Reading List: Power, Visibility and Truth in Art

These texts chosen by Thick/er Black Lines, explore these themes in art, the gallery space and society

Do you see yourself reflected in art history and the stories the gallery tells? Have you ever thought about the stories that might be missing? These texts chosen by Thick/er Black Lines, question, challenge and redress narratives that have ignored and excluded many. Use this list to start conversations with friends, collegues or your book club.

Top Picks

Thick/er Black Lines have chosen their top picks from their recommended reading list. These four texts explore ground-breaking exhibitions, feminist theory and the economics of contemporary art.

five books from the bookshelves

© Tate Photography, David Lambert

bell hooks, Art On My Mind: Visual Politics

Leading feminist theorist, bell hooks turns her critical lens to contemporary art, visual cultures and representation. Through a collection of essays, hooks offers her perspective on how to produce, exhibit, and critique art.
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Sadly, conservative white artists and critics who control the cultural production of writing about art seem to have the greatest difficulty accepting that one can be critically aware of visual politics – the way race, gender and class shape art practices (who makes art, how it sells, who values it, who writes about it) –without abandoning a fierce commitment to aesthetics.

bell hooks, 'Art On My Mind: Visual Politics'

Susan Cahan, Mounting Frustration: The Art Museum in the Age of Black Power

For those who were able to experience Tate Modern’s blockbuster Soul of a Nation: Art in the age of Black Power the artists and institutions mentioned in this text will be familiar. The book is the result of ten years of investigative work on New York City’s major museums and their early attempts to grapple with the civil rights movement and African American art.
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Julian Stallabrass, Art Incorporated: The Story of Contemporary Art

You cannot think about art without considering the financial entanglements that are woven into its production and consumption. This is a short but necessary read to help us begin to understand some of the machinations of money, power and influence in contemporary art today.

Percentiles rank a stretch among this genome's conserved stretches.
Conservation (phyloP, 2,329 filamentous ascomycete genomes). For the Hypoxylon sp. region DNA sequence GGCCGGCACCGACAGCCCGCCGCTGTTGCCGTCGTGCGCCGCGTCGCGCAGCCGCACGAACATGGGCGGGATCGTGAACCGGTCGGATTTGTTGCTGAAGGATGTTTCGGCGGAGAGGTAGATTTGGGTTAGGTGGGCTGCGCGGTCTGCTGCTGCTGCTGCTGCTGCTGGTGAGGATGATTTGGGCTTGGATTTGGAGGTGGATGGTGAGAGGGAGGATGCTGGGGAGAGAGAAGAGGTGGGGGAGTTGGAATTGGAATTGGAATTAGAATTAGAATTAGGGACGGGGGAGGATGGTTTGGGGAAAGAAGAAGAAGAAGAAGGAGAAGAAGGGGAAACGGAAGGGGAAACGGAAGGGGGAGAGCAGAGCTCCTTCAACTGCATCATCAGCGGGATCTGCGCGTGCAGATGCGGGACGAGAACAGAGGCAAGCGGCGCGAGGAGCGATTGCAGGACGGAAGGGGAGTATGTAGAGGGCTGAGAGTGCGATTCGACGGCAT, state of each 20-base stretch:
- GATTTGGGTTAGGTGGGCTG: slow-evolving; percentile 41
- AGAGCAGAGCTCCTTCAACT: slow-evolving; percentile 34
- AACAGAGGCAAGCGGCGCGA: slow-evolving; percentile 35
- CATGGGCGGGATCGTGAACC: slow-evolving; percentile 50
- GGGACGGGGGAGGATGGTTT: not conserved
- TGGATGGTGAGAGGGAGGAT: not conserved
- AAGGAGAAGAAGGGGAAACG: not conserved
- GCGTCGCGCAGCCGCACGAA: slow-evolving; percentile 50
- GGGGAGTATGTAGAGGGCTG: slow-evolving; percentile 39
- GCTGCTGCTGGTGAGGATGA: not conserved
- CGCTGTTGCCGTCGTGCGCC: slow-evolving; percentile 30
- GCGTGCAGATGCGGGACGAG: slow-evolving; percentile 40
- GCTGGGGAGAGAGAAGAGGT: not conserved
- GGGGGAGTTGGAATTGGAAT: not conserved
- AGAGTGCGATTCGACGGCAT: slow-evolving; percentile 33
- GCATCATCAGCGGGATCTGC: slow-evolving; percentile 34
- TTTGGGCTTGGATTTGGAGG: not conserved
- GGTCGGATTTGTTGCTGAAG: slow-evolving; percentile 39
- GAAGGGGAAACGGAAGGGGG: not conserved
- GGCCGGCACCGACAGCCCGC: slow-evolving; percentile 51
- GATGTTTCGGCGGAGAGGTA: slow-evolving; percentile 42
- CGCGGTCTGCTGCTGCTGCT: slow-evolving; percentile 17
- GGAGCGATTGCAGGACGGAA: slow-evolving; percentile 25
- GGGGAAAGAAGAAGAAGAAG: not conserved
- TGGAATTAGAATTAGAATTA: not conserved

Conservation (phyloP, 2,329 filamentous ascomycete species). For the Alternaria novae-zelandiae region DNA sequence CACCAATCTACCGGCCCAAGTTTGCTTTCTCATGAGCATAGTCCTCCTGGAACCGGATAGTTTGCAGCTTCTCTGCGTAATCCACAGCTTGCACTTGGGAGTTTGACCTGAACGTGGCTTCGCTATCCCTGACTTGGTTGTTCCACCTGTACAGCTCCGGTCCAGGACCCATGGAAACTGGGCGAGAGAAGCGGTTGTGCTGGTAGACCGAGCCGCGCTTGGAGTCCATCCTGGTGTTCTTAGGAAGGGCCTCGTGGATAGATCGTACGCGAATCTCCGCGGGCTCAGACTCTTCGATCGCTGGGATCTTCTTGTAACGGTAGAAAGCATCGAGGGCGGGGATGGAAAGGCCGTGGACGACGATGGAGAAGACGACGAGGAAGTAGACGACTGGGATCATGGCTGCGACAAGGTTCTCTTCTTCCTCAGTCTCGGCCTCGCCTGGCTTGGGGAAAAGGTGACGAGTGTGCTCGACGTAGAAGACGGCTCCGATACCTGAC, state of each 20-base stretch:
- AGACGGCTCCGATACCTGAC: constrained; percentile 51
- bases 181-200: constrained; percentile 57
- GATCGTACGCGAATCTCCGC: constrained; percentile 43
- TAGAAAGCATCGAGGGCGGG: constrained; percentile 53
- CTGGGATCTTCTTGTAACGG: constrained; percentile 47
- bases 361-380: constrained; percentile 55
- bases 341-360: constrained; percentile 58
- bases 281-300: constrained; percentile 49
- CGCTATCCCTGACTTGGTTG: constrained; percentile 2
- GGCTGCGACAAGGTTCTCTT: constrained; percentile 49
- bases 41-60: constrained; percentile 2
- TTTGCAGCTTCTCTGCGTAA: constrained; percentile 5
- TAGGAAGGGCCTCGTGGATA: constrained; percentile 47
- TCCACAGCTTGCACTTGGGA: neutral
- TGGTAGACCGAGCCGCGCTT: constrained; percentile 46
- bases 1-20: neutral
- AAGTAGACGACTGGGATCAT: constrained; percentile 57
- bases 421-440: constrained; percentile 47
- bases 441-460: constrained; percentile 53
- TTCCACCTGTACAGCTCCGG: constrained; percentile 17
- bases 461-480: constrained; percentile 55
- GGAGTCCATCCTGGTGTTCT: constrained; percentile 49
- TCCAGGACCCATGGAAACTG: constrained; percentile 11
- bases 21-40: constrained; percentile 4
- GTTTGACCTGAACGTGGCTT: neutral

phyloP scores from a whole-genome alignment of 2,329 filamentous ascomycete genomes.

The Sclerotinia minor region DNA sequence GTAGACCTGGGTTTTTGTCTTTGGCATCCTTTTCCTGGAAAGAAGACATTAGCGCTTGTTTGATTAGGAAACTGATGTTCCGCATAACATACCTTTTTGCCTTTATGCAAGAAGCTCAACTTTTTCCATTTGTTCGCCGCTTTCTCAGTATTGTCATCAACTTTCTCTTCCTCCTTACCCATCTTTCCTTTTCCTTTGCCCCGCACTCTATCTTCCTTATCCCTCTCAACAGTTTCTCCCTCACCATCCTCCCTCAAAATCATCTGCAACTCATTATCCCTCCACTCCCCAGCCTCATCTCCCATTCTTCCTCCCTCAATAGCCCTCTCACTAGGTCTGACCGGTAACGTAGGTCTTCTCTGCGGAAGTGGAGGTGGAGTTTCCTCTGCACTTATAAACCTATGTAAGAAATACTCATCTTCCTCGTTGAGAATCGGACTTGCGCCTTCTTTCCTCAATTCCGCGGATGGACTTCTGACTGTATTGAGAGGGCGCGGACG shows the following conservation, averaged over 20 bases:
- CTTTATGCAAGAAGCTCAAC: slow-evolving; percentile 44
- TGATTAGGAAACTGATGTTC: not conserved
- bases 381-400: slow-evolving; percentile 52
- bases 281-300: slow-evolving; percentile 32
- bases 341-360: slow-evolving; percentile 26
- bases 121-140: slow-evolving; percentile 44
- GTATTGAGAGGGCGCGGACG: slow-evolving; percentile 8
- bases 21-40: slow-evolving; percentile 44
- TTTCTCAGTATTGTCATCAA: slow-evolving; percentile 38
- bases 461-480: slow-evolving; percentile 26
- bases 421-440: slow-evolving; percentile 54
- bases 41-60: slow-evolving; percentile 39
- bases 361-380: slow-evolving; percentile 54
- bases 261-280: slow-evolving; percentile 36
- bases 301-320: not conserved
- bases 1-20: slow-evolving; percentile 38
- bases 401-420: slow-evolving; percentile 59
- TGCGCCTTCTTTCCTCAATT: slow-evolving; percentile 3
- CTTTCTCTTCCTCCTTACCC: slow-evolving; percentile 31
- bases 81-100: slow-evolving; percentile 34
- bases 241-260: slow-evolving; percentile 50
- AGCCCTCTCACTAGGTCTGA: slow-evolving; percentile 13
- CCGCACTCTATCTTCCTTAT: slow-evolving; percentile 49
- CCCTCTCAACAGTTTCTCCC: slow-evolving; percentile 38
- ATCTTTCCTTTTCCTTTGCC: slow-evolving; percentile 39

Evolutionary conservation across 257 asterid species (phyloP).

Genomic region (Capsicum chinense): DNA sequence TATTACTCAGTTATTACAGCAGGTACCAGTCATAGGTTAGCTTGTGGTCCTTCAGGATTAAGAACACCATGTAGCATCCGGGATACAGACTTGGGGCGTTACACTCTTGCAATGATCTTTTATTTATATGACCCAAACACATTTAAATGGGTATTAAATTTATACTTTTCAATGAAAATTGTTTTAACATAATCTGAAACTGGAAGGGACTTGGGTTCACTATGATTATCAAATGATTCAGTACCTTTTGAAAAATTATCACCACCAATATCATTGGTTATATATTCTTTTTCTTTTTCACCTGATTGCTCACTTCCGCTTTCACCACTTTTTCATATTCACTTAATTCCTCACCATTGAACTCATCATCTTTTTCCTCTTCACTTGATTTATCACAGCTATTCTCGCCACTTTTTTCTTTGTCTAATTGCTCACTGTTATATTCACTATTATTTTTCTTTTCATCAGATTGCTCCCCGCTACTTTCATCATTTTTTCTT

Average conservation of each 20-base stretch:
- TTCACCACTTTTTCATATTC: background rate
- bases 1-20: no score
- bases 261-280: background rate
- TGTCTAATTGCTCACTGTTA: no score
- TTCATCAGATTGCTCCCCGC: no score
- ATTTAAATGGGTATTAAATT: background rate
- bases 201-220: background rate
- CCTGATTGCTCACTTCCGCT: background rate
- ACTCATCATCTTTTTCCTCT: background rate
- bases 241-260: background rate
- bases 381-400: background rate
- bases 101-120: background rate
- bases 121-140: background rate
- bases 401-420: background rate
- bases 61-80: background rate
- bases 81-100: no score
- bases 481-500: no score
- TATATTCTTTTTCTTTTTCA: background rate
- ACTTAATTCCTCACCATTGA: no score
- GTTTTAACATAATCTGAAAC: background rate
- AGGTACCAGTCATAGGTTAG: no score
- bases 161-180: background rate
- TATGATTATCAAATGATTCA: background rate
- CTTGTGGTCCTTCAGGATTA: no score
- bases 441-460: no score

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Guerrilla Girls, The Guerrilla Girls' Bedside Companion to the History of Western Art

This is an essential guide for those who want to begin think more critically about what we are taught about art history, whose history that is, and how others are excluded from it. The Guerrilla Girls’ radical, collective practice is not only fun and visually dynamic, but most crucially, informative with statistics to back it up.
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Stefano Harney & Fred Moten, The Undercommons: Fugitive Planning & Black Study

... it cannot be denied that the university is a place of refuge and it cannot be accepted that the university is a place of enlightenment. In the face of these conditions one can only sneak in ... to the university and steal what one can. To abuse its hospitality, to spite its mission, to join its refugee colony, its gypsy encampment, to be in but not of – this is the path of the subversive intellectual in the modern university.

Stefano Harney & Fred Moten, 'The Undercommons: Fugitive Planning & Black Study'

Rasheed Araeen, The Success and Failure of the Black Arts Movement

Has anything altered, except that some black artists have now won the Turner Prize?

Rasheed Araeen, 'The Success & Failure of the Black Arts Movement'

collection of four books

© Tate Photography, David Lambert

At a time when coverage of world affairs often leaves us with more questions than answers, the free sharing of knowledge is vital. Thick/er Black Lines aim to provide access to texts that address these global concerns and challenge dominant narratives. Book distribution is expensive and it can be difficult to share radical texts effectively, even for those committed to the conversation.

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